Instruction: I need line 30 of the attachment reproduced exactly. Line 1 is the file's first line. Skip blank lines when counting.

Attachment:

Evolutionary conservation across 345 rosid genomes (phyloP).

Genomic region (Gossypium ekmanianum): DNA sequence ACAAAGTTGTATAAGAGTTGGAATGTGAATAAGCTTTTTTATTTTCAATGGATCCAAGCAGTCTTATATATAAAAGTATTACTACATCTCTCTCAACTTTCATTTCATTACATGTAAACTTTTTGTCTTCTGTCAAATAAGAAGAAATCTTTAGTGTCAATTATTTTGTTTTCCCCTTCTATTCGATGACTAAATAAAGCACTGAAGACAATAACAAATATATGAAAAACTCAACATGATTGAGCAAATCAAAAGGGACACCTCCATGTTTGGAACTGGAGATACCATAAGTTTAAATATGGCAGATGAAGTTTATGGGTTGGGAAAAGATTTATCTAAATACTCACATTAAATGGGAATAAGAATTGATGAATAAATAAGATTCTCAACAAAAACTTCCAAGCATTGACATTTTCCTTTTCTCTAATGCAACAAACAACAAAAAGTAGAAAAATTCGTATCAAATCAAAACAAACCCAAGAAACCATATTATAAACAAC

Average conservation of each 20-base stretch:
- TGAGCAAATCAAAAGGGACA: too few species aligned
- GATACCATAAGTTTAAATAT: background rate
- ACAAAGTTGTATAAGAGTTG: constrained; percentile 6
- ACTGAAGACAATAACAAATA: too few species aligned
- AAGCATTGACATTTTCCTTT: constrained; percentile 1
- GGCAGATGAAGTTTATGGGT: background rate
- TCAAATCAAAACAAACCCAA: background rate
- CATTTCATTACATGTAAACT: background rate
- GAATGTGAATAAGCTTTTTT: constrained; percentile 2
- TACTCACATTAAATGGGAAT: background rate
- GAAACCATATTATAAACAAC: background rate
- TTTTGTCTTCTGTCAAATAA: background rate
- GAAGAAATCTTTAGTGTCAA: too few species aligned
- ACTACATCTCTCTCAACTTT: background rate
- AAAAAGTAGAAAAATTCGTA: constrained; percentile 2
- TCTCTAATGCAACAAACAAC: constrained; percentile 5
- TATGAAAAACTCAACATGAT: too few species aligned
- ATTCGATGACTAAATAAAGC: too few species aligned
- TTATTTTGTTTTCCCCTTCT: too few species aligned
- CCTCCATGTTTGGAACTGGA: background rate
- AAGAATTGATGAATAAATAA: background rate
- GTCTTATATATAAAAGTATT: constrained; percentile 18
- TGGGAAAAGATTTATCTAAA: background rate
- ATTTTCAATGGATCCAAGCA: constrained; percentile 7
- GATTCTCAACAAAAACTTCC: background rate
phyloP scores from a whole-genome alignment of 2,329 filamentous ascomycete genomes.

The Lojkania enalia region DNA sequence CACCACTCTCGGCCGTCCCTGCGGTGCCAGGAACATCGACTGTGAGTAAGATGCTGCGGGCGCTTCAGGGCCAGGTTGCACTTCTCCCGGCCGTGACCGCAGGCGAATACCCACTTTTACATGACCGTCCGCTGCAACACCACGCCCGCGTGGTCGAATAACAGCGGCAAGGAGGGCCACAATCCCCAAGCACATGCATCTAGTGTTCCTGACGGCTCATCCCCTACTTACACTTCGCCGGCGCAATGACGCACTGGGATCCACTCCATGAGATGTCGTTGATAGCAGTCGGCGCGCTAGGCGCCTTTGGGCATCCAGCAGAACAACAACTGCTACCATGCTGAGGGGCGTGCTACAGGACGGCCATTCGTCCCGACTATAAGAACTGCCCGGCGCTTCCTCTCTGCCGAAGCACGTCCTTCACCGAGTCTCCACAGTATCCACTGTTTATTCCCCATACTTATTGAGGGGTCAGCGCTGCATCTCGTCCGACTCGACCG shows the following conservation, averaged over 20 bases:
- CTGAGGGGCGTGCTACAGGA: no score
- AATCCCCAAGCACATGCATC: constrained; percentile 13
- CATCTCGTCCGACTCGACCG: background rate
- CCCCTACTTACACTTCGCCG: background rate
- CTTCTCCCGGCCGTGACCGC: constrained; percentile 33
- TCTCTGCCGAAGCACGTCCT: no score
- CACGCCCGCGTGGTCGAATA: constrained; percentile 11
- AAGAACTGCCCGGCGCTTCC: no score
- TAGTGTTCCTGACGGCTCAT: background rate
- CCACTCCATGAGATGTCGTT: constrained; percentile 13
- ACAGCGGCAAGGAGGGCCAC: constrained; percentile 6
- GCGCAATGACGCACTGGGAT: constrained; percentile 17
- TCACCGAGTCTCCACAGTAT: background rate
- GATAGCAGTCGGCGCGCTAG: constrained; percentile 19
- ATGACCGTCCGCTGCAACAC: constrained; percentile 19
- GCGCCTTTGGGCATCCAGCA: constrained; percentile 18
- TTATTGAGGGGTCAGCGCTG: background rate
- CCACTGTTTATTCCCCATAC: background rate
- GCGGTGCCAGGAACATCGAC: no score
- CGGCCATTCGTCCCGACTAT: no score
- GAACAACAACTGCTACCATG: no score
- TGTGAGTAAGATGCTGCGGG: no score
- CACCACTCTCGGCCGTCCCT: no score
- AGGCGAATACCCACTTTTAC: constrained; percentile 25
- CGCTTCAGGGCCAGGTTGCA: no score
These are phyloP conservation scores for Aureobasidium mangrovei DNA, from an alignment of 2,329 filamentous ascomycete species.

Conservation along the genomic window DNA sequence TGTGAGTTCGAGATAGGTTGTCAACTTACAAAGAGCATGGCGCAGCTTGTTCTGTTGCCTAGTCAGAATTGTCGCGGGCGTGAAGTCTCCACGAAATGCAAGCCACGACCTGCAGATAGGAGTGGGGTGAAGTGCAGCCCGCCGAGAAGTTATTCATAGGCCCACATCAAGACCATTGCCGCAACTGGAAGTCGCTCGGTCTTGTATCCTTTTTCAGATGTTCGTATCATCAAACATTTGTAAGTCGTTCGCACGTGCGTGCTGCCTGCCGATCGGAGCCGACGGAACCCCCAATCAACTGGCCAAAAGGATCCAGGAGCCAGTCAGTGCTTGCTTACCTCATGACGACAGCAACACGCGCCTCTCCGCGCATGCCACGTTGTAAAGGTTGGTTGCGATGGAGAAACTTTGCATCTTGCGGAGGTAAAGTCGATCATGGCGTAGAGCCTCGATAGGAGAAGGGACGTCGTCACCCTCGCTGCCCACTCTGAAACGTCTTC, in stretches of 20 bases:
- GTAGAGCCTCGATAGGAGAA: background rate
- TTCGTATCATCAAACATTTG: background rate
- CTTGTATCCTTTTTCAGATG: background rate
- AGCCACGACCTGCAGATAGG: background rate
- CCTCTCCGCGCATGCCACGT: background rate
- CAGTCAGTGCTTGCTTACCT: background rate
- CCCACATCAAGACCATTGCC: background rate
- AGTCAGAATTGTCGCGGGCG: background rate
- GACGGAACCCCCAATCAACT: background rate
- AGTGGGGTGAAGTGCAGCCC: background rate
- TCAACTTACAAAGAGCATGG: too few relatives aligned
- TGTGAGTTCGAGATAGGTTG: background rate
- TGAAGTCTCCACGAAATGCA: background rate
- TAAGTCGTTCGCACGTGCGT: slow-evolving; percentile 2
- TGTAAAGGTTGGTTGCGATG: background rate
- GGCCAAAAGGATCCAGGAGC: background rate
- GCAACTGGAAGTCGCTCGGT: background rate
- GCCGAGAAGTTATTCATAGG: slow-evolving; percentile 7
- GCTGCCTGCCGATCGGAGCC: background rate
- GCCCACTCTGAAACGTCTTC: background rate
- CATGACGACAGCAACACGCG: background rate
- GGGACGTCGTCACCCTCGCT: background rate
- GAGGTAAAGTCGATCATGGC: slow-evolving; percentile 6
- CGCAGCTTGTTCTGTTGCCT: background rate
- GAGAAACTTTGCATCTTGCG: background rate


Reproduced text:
The Lojkania enalia region DNA sequence CACCACTCTCGGCCGTCCCTGCGGTGCCAGGAACATCGACTGTGAGTAAGATGCTGCGGGCGCTTCAGGGCCAGGTTGCACTTCTCCCGGCCGTGACCGCAGGCGAATACCCACTTTTACATGACCGTCCGCTGCAACACCACGCCCGCGTGGTCGAATAACAGCGGCAAGGAGGGCCACAATCCCCAAGCACATGCATCTAGTGTTCCTGACGGCTCATCCCCTACTTACACTTCGCCGGCGCAATGACGCACTGGGATCCACTCCATGAGATGTCGTTGATAGCAGTCGGCGCGCTAGGCGCCTTTGGGCATCCAGCAGAACAACAACTGCTACCATGCTGAGGGGCGTGCTACAGGACGGCCATTCGTCCCGACTATAAGAACTGCCCGGCGCTTCCTCTCTGCCGAAGCACGTCCTTCACCGAGTCTCCACAGTATCCACTGTTTATTCCCCATACTTATTGAGGGGTCAGCGCTGCATCTCGTCCGACTCGACCG shows the following conservation, averaged over 20 bases: